Echocardiogram for Heart Failure: Care Instructions

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Person lying down for echocardiogram, showing transducer moved across chest, sending sound waves into chest, and picture of heart showing on screen.

What is an echocardiogram for heart failure?

An echocardiogram, also called an "echo," is a test to check for heart failure. Heart failure means that your heart can't pump as much blood as your body needs. During an echo, your doctor can check how much blood your heart is pumping during each heartbeat. This is called an ejection fraction.

An echo can also show if your heart is enlarged and if your heart valves are working as they should.

During an echo, you lie on a table. A handheld device called a transducer is moved across your chest. The device sends sound waves that echo off your heart. They create an image on a video screen of your heart beating. You may be asked to breathe slowly or hold your breath.

Follow-up care is a key part of your treatment and safety. Be sure to make and go to all appointments, and call your doctor if you are having problems. It's also a good idea to know your test results and keep a list of the medicines you take.

How do you prepare for the test?

You don't need to do anything to prepare. It may help to wear comfortable clothing that you can easily take off.

When should you call for help?

Call 911 if you have symptoms of sudden heart failure such as:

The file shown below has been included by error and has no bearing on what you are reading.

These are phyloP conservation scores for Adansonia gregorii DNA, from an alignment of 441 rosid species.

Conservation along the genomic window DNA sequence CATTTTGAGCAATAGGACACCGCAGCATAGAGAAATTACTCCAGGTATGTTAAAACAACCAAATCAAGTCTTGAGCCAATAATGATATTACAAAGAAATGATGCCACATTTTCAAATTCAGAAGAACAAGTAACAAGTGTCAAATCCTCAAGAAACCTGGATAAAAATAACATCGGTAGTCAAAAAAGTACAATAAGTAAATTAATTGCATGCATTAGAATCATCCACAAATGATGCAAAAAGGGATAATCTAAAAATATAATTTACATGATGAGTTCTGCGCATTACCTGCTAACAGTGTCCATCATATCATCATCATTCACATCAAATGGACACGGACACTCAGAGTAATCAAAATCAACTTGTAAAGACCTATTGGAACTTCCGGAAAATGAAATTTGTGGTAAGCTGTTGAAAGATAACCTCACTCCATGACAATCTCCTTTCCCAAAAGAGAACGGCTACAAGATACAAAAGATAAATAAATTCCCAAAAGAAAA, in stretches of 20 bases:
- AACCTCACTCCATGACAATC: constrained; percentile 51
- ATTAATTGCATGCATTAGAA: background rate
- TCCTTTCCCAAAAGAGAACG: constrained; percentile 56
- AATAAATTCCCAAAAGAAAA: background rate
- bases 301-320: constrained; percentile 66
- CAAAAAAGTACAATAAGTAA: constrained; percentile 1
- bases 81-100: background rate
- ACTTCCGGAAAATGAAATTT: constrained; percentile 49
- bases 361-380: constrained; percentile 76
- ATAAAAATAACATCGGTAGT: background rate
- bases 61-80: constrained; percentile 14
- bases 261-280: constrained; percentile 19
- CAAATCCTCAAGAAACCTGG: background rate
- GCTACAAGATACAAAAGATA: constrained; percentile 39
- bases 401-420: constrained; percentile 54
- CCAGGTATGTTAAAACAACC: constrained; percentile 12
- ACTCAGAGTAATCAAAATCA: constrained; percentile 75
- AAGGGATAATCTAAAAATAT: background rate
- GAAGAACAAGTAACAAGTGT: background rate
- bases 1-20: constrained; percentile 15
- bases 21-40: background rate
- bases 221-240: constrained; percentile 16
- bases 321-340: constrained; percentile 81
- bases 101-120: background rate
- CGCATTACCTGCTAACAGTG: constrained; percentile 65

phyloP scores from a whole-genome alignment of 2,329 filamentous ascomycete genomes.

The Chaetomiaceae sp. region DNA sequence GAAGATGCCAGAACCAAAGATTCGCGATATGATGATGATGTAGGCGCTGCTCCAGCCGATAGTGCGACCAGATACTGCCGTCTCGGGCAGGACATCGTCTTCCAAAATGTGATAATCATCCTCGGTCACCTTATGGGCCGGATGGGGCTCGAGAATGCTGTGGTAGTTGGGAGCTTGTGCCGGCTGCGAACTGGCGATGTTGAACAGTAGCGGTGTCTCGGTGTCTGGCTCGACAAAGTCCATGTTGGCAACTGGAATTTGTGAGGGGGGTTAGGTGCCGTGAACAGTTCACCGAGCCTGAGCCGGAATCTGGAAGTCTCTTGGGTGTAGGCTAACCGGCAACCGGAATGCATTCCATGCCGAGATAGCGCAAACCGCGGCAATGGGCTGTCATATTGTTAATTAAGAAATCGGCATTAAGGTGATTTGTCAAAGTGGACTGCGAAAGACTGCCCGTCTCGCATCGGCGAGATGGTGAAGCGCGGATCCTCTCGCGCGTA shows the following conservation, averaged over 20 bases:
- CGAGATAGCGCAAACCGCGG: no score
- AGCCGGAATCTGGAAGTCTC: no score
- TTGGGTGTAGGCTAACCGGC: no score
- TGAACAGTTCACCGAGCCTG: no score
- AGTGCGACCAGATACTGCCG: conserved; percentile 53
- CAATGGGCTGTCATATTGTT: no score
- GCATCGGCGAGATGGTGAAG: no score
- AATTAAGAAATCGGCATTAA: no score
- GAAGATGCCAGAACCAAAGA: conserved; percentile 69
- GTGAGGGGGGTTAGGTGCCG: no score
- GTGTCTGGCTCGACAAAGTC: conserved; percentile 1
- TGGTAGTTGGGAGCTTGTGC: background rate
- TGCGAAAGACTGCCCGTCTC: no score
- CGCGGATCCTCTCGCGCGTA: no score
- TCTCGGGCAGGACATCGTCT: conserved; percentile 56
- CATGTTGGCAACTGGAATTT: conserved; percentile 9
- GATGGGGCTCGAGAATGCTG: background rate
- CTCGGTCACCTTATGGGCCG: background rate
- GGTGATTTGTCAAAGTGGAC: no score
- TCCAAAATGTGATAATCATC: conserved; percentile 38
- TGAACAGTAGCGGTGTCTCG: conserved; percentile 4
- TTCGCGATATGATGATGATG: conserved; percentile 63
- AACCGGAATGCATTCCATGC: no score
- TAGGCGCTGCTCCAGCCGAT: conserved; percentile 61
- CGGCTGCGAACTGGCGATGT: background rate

• You have severe trouble breathing.
  • You cough up pink, foamy mucus.
  • You have a new irregular or rapid heartbeat.

Call your doctor now or seek immediate medical care if:

  • You have new or increased shortness of breath.
  • You are dizzy or lightheaded, or you feel like you may faint.
  • You have sudden weight gain, such as more than 2 to 3 pounds in a day or 5 pounds in a week. (Your doctor may suggest a different range of weight gain.)
  • You have increased swelling in your legs, ankles, or feet.
  • You are suddenly so tired or weak that you cannot do your usual activities.

Watch closely for changes in your health, and be sure to contact your doctor if you develop new symptoms.

Where can you learn more?

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The Health Encyclopedia contains general health information. Not all treatments or services described are covered benefits for Kaiser Permanente members or offered as services by Kaiser Permanente. For a list of covered benefits, please refer to your Evidence of Coverage or Summary Plan Description. For recommended treatments, please consult with your health care provider.